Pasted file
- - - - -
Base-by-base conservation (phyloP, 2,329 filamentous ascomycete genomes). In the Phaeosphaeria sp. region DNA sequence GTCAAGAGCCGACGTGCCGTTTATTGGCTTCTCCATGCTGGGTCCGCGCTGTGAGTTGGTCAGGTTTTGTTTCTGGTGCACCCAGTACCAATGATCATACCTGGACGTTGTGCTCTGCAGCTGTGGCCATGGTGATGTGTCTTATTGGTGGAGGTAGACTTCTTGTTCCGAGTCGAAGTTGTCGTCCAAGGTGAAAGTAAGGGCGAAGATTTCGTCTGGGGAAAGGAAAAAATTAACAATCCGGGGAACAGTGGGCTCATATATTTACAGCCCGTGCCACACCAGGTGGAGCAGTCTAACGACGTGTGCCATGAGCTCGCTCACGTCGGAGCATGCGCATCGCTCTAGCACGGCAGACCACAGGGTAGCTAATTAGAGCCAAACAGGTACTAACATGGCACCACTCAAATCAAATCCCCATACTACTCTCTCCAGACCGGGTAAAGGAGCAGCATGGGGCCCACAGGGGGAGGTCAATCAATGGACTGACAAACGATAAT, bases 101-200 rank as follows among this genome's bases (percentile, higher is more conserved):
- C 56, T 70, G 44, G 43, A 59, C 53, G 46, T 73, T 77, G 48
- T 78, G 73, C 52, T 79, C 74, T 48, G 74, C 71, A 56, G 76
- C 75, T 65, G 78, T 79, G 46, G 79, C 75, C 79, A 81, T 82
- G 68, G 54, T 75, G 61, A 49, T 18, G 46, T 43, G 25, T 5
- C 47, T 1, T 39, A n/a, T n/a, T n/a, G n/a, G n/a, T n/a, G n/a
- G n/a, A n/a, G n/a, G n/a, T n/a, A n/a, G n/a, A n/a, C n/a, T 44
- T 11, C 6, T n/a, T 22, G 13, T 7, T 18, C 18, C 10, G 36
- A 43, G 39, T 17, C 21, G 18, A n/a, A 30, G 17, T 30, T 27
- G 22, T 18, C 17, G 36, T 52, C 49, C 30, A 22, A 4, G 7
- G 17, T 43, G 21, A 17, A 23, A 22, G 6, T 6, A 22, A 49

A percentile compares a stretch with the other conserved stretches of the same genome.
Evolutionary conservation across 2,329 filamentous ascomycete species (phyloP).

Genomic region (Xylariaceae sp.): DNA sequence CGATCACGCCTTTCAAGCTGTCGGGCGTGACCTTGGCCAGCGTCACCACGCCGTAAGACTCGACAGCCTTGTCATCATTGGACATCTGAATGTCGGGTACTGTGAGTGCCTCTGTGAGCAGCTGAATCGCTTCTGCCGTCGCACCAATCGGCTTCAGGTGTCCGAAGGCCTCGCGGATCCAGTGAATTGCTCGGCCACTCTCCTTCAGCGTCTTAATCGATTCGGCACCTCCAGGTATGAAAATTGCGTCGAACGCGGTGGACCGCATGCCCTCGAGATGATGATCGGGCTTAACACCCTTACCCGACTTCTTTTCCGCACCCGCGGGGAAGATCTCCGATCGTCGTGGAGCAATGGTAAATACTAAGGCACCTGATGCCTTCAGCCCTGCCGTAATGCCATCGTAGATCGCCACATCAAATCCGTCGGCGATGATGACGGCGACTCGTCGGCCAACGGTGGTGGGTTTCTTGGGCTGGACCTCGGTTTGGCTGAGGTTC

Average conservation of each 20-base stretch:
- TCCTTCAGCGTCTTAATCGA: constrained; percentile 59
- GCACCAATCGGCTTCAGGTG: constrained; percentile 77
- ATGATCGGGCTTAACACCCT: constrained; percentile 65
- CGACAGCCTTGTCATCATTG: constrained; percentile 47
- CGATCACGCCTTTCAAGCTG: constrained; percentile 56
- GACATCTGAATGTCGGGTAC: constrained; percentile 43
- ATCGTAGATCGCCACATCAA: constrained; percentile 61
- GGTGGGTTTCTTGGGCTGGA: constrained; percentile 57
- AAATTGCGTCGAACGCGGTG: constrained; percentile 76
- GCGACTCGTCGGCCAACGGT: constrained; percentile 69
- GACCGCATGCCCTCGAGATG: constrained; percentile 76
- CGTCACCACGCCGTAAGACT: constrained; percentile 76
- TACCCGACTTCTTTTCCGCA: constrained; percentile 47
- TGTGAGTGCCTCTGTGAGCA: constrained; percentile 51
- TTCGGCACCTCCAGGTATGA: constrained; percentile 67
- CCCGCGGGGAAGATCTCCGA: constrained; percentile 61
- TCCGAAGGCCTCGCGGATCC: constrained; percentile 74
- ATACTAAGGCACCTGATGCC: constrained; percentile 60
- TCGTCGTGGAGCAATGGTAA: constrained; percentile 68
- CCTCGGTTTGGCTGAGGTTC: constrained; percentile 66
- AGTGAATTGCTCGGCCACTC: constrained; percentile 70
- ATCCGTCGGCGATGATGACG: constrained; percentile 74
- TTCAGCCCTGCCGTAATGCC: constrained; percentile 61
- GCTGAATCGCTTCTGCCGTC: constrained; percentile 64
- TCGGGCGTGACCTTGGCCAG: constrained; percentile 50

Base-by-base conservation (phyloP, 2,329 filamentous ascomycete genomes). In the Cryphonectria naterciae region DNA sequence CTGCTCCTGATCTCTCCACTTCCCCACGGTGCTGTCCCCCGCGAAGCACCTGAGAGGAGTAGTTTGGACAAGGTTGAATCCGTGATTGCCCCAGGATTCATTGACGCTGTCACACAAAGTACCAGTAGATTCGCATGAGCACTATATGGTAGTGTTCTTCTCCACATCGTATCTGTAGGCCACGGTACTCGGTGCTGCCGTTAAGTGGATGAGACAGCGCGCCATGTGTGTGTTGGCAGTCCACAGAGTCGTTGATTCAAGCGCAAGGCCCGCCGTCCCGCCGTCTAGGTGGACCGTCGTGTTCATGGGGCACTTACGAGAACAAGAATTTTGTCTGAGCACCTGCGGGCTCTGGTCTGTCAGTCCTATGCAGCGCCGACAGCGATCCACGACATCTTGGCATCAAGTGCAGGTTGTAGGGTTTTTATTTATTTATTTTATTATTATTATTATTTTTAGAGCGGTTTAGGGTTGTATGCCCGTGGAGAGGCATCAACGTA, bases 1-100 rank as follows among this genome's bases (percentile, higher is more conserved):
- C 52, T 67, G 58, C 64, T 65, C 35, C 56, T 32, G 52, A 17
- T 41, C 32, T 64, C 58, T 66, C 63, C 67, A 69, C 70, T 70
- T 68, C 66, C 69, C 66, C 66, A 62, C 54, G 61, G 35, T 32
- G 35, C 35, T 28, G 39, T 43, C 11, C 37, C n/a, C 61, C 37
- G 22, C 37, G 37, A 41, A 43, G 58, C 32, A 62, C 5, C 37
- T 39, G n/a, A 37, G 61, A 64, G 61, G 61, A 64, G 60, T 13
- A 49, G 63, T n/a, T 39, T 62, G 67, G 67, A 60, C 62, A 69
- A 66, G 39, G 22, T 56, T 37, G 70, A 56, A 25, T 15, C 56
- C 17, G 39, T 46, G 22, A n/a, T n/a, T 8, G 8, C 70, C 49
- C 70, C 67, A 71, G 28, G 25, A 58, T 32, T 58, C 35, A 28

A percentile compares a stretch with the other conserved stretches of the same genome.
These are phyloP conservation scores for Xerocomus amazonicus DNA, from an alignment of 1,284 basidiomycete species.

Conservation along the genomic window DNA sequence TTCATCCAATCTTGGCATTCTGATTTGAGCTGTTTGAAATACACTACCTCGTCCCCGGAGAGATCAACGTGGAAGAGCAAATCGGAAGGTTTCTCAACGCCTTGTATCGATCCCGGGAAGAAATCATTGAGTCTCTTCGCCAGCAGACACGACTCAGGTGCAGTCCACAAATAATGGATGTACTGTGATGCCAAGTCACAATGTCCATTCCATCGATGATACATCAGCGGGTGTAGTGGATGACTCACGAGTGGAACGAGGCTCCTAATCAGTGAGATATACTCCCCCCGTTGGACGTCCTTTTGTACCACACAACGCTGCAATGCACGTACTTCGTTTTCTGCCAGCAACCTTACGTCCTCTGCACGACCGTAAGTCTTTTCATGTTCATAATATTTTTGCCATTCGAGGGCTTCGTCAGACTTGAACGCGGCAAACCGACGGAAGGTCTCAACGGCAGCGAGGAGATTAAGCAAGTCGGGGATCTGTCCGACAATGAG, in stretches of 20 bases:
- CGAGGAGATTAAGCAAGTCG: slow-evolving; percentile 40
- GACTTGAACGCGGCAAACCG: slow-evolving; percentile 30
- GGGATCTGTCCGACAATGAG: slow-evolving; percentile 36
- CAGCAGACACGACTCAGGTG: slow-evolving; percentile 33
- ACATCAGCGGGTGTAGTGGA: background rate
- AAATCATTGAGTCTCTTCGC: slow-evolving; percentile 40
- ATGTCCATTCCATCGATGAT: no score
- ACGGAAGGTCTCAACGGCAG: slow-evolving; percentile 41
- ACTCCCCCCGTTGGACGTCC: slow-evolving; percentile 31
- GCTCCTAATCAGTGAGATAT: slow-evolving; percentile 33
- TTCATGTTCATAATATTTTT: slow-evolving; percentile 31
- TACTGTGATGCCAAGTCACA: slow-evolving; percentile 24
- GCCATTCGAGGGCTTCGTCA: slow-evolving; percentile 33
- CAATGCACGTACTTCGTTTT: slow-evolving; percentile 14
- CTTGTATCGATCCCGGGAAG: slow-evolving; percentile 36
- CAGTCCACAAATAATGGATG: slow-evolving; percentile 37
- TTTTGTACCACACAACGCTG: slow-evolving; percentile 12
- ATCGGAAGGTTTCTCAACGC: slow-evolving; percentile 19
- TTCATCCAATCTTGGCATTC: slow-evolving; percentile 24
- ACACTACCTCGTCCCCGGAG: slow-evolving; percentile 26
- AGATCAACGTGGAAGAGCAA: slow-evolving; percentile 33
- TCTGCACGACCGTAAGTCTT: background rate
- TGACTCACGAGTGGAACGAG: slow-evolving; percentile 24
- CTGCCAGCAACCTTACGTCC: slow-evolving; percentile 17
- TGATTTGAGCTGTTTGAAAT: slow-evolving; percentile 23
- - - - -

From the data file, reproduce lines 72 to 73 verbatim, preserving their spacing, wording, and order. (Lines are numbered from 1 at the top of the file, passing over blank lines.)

- ATCGGAAGGTTTCTCAACGC: slow-evolving; percentile 19
- TTCATCCAATCTTGGCATTC: slow-evolving; percentile 24